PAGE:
Installing Solar Panels in Your Home

Reasons to Install Solar Panels in Your Home

There are several different reasons to install solar panels in your home. For many people, the enticement of lower energy bills and the possibility of saving money in the long run is the primary driver. For others the reduced carbon footprint and environmental protection is the major concern. For you, it is probably a combination of these two reasons that you are interested in, but you still have some questions. This article is meant to serve as a starting point in your solar energy decision making process.

One of the first questions that people have when considering solar power is the initial expense of solar panels. The initial outlay of cash should certainly be a concern of yours, but by no means should it be the only financial concern. There are many solar power sites that provide you with the ability to analyze your break even period. This is how long it will take before you save as much money as you spend on your initial purchase and installation of solar panes. Typically, you have to spend about $12,000 for a medium sized home on solar panels. Some money can be recovered through local, state and federal tax credits, so you should research on your local power company’s web site to see how much of a credit you can expect.

Many people wonder if they will still have electricity on an overcast day. The answer is yes. Installing solar panels does not mean that you are going ‘off the grid.’ In fact, you are still very much part of the electricity grid in your city. For most of the day, the electricity generated by your solar panels is sent out to the grid when you are at work, and then different electricity is brought in to your home from the grid at night or during cloudy days. The net import or export of electricity is what determines your bill.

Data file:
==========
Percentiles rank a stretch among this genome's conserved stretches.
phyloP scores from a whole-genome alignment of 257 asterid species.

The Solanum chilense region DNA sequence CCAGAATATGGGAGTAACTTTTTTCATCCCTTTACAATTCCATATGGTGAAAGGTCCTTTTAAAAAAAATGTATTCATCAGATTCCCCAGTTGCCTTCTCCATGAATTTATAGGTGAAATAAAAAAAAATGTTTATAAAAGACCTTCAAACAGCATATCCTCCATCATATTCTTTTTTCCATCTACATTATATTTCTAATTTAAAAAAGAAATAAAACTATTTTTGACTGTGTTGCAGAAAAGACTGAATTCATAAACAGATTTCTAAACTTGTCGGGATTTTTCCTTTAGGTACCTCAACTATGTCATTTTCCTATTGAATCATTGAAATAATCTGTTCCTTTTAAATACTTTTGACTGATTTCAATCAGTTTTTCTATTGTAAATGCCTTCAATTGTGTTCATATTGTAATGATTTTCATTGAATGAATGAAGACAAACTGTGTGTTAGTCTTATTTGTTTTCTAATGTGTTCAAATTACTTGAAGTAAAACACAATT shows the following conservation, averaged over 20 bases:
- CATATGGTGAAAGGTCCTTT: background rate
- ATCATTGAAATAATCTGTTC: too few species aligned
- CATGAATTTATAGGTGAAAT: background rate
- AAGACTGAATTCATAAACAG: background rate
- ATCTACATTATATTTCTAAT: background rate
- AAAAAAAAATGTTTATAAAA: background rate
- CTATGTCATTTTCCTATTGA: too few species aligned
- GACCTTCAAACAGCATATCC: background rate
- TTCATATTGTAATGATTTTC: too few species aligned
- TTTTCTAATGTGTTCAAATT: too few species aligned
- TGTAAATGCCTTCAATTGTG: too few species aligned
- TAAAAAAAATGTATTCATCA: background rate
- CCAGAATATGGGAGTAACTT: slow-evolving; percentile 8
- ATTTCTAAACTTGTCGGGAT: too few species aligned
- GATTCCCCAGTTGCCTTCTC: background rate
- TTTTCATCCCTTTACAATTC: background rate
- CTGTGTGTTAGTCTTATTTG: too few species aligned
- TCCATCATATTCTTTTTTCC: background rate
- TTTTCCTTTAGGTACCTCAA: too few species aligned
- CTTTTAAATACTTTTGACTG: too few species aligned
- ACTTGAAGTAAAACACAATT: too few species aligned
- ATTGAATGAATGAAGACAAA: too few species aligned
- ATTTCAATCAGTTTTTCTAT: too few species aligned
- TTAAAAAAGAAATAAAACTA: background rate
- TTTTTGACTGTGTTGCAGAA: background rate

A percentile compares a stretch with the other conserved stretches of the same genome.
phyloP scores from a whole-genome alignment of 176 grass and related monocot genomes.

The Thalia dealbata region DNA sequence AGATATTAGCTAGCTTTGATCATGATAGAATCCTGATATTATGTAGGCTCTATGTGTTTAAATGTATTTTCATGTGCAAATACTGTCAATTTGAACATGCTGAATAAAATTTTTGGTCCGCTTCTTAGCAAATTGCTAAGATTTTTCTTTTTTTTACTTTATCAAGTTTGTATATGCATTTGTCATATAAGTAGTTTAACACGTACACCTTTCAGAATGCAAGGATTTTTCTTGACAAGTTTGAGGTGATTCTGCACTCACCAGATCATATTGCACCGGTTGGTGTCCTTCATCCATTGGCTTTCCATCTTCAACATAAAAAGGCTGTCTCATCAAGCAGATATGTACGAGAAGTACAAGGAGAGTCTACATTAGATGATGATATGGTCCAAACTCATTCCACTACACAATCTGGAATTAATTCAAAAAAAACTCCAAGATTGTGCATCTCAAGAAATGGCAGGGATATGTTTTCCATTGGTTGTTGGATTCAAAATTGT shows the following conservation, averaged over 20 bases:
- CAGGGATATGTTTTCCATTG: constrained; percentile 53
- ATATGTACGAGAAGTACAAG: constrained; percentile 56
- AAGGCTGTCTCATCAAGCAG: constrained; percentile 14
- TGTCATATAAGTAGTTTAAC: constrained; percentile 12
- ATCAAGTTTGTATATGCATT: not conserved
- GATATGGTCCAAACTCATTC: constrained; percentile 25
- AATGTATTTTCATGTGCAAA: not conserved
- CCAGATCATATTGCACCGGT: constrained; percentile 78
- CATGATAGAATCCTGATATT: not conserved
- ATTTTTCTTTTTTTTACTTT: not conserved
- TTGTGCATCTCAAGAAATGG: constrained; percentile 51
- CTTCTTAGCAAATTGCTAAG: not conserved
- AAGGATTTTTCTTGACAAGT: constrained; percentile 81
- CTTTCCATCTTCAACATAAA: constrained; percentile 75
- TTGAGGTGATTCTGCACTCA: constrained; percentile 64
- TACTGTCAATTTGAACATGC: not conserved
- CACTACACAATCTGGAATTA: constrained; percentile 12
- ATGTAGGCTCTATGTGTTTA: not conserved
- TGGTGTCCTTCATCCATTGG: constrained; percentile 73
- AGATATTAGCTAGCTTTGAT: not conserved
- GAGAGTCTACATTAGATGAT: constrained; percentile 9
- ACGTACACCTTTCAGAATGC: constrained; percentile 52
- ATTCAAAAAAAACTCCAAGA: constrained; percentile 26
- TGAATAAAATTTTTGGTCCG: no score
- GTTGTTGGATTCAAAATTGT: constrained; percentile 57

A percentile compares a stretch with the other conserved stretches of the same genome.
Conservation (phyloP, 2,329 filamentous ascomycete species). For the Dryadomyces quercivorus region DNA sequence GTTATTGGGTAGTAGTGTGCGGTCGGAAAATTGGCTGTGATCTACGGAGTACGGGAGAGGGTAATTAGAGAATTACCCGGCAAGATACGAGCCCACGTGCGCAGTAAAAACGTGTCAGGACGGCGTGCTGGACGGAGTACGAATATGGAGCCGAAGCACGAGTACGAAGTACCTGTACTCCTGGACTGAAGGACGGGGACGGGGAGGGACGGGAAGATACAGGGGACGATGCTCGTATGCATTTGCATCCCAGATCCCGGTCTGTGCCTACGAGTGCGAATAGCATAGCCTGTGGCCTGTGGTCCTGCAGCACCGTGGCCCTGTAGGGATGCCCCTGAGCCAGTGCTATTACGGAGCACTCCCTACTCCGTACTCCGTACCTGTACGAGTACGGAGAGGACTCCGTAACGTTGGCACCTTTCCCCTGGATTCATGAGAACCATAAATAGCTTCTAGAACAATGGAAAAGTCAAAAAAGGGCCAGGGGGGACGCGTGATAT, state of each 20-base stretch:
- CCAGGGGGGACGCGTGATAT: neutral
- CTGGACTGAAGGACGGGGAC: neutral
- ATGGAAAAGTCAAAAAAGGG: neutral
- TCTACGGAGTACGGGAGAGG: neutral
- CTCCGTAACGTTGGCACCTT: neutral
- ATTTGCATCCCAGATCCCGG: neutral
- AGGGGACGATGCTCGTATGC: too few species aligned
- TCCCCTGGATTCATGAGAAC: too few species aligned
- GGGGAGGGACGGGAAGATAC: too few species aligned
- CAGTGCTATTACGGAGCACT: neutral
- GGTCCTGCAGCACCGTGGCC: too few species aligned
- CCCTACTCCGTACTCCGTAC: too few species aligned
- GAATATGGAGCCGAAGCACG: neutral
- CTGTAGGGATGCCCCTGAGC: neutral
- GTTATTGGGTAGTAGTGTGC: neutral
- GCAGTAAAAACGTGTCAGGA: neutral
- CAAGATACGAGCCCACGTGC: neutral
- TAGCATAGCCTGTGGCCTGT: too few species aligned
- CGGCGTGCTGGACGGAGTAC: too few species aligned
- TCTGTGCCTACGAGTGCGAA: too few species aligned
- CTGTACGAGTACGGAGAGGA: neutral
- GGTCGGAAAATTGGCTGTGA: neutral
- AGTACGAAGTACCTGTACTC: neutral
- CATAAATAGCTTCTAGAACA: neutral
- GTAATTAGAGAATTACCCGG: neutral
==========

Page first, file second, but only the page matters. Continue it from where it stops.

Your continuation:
Once you understand that electricity flows freely from your house to the rest of the city, and from the power plant to your home, the next question to ask is whether or not you can get paid for the surplus electricity your home generates. The answer to this question is not a simple yes or no, but rather, it depends on your local power utility. Some utilities do not pay for excess energy, but the majority do. Of course, they will not pay the same rate they charge you, but whether they will pay you and how much they will pay per kilowatt hour is readily available on their web site.

These are just some of the initial ideas to consider in determining whether to install solar panels in your home. If you can afford the initial outlay, the chances are that your investment will pay you back in the long run. When you can take advantage of local, state and federal incentives, you may very well recoup your investment in less than seven years. If that sounds like a reasonable time, then you should move forward with your decision.

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